Lavrov offers condolences to Mexican people over deadly earthquakesRussian Politics & Diplomacy September 20, 21:01
UN Security Council passes resolution on peacekeeping reformWorld September 20, 20:14
UN peacekeepers should use force only for self-defense — LavrovRussian Politics & Diplomacy September 20, 20:01
Breaking of Idlib siege leaves three Russian servicemen woundedMilitary & Defense September 20, 19:00
Ukraine's president requests UNSC to deploy UN mission to Donbass as soon as possibleWorld September 20, 18:30
Diplomat believes Morgan Freeman was 'roped in' to be weaponized in anti-Russia crusadeRussian Politics & Diplomacy September 20, 18:02
Russian lawyer blasts ‘medieval’ efforts by UK Paralympic athletes to fake handicapSport September 20, 17:36
Aftermath of powerful earthquake in MexicoWorld September 20, 17:28
Over 50 countries sign nuclear weapons ban treaty at UNWorld September 20, 17:15
LONDON, October 30 (Itar-Tass) — If Western countries invade Damascus, they “risk to kindle a fire that will engulf the entire Middle East”, said Syrian President Bashar Assad in an interview with the British newspaper Sunday Telegraph, published on Sunday.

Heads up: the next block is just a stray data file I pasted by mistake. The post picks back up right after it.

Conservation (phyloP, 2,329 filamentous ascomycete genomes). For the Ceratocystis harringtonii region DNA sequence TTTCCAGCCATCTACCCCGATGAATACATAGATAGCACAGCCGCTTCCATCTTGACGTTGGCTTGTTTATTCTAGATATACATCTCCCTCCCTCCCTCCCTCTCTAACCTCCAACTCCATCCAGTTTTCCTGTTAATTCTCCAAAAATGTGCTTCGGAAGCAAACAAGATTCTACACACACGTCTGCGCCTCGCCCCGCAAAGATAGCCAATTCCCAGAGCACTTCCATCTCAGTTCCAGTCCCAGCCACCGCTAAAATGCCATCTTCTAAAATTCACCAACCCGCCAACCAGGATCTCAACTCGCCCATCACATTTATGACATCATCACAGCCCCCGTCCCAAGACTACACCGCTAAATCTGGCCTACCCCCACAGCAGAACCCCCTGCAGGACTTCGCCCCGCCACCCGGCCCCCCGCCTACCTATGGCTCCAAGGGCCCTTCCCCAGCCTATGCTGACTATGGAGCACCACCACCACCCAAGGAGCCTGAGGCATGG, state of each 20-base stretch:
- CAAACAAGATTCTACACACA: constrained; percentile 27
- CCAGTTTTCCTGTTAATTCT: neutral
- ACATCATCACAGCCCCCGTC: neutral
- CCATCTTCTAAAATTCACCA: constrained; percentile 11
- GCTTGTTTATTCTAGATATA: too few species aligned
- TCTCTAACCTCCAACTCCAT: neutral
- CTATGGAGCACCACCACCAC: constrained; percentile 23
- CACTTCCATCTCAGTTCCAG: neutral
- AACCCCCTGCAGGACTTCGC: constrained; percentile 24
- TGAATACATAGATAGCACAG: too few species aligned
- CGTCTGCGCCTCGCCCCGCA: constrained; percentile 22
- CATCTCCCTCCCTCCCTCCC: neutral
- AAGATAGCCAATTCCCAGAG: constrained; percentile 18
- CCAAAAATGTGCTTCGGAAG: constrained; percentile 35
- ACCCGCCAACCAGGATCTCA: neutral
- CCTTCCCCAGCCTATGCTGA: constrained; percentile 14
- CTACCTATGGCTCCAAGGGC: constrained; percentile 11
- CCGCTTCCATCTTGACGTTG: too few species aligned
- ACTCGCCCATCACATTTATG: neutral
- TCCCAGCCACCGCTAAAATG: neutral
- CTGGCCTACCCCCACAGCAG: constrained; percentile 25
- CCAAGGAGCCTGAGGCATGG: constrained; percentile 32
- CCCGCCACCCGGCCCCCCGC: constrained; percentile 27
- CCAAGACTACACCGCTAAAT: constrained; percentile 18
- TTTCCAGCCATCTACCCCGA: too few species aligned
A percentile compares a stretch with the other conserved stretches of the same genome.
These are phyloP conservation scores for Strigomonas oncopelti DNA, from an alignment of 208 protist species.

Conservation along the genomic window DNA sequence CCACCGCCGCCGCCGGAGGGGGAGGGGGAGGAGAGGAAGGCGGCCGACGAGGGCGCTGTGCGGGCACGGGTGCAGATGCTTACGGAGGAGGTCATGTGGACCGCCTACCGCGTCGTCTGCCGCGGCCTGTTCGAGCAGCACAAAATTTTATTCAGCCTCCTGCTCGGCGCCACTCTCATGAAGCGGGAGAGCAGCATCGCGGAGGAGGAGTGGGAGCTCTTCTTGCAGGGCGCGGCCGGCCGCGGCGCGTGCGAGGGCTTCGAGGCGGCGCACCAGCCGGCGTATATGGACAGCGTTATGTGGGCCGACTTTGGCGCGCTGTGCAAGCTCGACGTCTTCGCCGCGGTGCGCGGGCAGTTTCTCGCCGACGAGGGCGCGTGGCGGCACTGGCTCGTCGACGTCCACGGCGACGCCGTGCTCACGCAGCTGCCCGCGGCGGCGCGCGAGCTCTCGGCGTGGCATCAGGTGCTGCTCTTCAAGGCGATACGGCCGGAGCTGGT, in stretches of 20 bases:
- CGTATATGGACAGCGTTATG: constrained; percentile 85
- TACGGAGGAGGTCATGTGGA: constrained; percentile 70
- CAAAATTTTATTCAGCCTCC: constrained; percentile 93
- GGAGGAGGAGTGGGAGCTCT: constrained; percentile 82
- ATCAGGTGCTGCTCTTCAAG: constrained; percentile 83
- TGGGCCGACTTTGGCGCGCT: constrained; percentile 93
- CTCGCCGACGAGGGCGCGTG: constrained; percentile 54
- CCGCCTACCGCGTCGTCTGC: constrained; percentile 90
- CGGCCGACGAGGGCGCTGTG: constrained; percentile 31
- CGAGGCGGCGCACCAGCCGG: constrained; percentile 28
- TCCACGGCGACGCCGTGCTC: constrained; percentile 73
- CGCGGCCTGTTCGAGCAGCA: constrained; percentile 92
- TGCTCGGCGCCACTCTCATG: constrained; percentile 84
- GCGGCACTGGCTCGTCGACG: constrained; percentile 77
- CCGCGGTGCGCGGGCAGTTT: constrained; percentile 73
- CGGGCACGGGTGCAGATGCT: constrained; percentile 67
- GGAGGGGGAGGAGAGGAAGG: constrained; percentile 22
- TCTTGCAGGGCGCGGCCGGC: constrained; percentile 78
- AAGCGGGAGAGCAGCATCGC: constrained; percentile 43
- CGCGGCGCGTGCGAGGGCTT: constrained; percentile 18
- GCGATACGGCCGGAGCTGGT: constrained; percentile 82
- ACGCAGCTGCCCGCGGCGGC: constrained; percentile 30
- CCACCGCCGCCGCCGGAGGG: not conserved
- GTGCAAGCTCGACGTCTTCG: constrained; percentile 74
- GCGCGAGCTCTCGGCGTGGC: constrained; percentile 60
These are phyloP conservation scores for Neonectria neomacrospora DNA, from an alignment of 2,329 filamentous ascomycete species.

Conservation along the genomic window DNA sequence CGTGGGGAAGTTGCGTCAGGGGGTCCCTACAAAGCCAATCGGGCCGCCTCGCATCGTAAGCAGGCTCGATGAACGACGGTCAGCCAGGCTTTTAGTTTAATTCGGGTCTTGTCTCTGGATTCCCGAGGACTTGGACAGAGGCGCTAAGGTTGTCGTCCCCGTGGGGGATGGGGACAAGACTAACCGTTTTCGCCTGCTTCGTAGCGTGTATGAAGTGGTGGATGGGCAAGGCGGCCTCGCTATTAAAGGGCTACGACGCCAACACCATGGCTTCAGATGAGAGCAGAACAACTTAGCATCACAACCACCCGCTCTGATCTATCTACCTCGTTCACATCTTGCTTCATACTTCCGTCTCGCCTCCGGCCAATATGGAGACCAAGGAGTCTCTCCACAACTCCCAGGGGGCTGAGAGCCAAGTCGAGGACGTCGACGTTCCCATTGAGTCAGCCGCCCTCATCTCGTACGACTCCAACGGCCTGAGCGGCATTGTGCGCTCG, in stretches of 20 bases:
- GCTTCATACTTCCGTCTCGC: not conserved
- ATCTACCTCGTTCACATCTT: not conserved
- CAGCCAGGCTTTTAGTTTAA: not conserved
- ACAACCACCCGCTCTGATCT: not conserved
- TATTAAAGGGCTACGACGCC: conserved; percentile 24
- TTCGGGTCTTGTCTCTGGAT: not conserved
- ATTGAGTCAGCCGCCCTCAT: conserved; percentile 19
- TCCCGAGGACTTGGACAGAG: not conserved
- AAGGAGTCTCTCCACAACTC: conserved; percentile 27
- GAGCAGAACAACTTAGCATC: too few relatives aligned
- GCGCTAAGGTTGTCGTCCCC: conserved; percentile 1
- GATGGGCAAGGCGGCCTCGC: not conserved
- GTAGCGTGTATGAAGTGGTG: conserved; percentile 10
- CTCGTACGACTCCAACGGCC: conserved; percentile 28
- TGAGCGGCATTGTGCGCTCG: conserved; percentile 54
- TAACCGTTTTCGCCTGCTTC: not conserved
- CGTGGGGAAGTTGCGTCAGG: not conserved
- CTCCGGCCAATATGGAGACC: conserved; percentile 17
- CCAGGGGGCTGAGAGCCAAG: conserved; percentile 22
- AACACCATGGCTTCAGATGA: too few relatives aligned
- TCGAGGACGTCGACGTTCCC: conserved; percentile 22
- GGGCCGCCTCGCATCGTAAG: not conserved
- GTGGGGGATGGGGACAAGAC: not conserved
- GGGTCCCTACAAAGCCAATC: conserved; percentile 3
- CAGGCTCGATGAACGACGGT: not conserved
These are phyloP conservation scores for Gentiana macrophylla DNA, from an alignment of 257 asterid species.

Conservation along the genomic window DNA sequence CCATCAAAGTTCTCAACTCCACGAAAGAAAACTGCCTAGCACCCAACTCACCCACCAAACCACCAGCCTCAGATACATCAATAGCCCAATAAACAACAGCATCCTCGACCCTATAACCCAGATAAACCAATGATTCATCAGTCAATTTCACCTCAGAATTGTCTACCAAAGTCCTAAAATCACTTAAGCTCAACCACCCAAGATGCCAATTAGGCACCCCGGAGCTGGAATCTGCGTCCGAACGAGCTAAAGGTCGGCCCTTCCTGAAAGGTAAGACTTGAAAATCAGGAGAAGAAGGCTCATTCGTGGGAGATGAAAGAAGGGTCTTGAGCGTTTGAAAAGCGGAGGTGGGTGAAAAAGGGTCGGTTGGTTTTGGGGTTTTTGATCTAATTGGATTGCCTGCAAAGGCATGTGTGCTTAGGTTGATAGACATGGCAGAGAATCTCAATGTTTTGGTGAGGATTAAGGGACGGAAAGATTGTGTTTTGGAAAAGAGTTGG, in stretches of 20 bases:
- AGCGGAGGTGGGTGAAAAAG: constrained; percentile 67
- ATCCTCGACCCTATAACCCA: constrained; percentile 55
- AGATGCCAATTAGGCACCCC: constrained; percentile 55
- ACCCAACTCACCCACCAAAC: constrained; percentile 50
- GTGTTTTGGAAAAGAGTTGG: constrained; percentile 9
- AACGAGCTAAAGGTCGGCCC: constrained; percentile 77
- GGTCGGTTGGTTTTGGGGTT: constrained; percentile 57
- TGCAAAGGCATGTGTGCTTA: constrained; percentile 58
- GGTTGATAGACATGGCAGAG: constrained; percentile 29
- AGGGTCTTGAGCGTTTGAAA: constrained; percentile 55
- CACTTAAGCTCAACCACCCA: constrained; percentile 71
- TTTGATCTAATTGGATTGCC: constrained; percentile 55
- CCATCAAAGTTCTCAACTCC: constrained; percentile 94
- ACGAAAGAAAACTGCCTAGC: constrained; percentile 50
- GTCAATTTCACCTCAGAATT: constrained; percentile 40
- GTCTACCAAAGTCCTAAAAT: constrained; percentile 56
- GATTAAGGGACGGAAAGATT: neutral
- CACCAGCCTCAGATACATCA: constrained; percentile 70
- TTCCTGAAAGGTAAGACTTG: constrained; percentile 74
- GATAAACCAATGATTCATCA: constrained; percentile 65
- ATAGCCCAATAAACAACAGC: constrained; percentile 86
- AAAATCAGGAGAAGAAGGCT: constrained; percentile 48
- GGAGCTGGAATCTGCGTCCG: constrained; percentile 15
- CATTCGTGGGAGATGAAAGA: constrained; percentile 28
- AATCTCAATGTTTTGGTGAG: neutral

According to the president, attempts by foreign states to interfere in Syria’s domestic affairs will tell negatively on the situation all over the region.
“Now Syria is the Middle East centre, the place where tectonic plates collide,” Assad said. “If somebody play with this, they will trigger off an earthquake. Any problem in Syria will set fire to the entire region.”
The Syrian president also emphasised that his country differs from Egypt, Tunisia, Yemen and other Arab countries in all aspects which were swept by anti-government unrest since the start of the year. “We have another history and another policy,” he said with confidence. In the president’s opinion, a repetition of “the Libyan scenario” is out of question.
The president admitted that the country’s authorities committed “numerous mistakes” since the start of the Syrian uprising. However, in the president’s opinion, the situation has improved: “I started to carry out reforms six days after the start of disorders. People treated them sceptically, calling them ‘Opium for people’. But following the start of changes, these problems started diminishing.
“The swing came precisely at that time; people started supporting the government precisely at that time.”
Mass disorders in Syria have been going on since last March. Assad’s opponents stage daily numerous demonstrations in streets of Syrian cities, demanding the president’s immediate resignation and reforms. The country’s authorities, using army units, toughly quash protest actions, which provokes growing concern of the world community.
According to data of the United Nations, more than 3,000 people were killed since the start of rioting in the country as a result of clashes between protesters and security forces.